A new report finds the overall economic cost of gun violence in New Jersey is a staggering $3.3 billion.

According to Laura Cutilletta, the legal director of the Giffords Law Center to Prevent Gun Violence, directly measurable costs include “lost income, costs to employers, the cost to the state for police and criminal justice, like court proceedings and law enforcement, and health care costs.”

She said the other category of cost — pain and suffering — is harder to measure, but estimated it totals at least $2.1 billion.

The research also estimates “gun violence in New Jersey actually costs taxpayers approximately $273 million a year."

Cutilletta said when someone is shot there is a severe impact on the local business community.

“It affects the neighborhood. It affects the anxiety level and the fear and basically just the culture in the neighborhood which can keep customers away,” she said. “It can force businesses to relocate or limit their hours of operation. It limits tourism in some cases, and these are all things that have a negative impact on the bottom line for businesses.”

Cutilletta said on average there are 2,014 shootings a year in the Garden State, including homicides, suicides, non-fatal shootings and unintentional shootings.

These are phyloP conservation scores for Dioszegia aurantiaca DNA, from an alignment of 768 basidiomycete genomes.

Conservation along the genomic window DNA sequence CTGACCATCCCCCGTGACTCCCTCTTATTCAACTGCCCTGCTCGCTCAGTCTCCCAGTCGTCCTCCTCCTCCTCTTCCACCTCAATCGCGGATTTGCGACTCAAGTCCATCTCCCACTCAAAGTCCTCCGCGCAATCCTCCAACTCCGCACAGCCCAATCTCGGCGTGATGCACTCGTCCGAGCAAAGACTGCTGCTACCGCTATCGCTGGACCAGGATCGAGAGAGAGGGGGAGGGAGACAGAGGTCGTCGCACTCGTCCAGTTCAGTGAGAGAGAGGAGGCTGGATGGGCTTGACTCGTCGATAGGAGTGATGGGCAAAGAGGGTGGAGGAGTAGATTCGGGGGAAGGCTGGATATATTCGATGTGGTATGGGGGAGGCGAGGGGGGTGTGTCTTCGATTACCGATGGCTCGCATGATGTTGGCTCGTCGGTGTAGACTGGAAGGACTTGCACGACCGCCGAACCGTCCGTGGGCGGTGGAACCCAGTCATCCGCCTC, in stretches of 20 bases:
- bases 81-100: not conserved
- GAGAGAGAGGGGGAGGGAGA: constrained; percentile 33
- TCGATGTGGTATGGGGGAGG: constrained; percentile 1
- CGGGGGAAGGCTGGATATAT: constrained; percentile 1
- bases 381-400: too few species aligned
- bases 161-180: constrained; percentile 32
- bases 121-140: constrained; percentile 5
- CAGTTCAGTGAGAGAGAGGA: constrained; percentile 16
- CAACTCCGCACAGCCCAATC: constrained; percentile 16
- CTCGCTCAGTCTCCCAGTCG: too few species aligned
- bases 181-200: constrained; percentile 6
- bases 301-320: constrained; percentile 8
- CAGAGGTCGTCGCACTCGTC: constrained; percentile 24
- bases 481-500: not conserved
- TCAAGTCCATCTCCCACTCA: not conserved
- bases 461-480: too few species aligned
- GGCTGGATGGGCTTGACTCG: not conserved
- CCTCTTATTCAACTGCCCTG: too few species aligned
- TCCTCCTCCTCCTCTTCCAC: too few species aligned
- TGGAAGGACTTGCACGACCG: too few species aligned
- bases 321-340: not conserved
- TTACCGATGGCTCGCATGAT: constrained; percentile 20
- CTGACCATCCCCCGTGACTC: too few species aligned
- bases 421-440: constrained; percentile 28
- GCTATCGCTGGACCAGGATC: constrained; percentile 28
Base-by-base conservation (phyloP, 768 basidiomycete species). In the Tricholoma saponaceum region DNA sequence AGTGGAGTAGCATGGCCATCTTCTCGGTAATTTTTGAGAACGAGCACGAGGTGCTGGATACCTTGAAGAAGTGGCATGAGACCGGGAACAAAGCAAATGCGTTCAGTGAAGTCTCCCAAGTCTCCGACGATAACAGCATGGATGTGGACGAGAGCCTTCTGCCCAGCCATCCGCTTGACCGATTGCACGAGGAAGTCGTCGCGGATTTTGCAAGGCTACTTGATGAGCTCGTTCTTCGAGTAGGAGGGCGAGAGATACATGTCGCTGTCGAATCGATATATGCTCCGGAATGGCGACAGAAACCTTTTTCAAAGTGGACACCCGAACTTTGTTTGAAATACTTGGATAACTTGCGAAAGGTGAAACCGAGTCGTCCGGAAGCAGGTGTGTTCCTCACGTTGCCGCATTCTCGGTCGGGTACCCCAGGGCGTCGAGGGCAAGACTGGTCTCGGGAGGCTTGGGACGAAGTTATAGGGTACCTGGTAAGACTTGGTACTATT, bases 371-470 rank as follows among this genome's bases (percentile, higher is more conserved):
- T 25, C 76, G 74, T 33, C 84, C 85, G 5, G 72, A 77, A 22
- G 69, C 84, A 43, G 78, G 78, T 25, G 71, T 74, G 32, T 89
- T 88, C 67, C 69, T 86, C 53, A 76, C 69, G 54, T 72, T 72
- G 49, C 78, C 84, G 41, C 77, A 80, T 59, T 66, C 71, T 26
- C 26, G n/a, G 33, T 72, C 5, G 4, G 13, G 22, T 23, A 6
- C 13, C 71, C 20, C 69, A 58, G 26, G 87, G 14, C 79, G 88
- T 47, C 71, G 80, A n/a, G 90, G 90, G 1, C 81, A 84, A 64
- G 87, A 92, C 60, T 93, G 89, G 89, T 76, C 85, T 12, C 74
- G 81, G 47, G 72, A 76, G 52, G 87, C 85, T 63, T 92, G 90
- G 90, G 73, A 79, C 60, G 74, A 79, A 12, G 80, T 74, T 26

“For homicides or assaults that don’t result in death, it costs $1.8 billion, and that includes both the directly measurable costs and the pain and suffering costs," she said.

She added for suicide and non-fatal self-harm cases, the cost to the state is $1.2 billion, while unintentional shootings cost $143 million.

She noted New Jersey has some of the toughest gun laws in the nation but said more can be done to reduce gun violence related costs and save lives.

She advocated extreme risk protection orders “which would allow somebody who knows that a family member, or if law enforcement knows that a person is eminently dangerous and they’re armed — they can petition a court to have guns temporarily removed from that person.” Pending legislation would allow such orders to be put in place.

She said “that can avert a potential mass shooting, a suicide or just a regular homicide.”

Cutilletta added another really important concrete step “would be for everyone to lock their guns when they’re in their home, and store them unloaded.”

She said this could prevent many suicides, especially among teens who are vulnerable to impulsive acts.

Multiple requests for comment about the report were made to the National Rifle Association, however those requests were not answered.

You can contact reporter David Matthau at David.Matthau@townsquaremedia.com.

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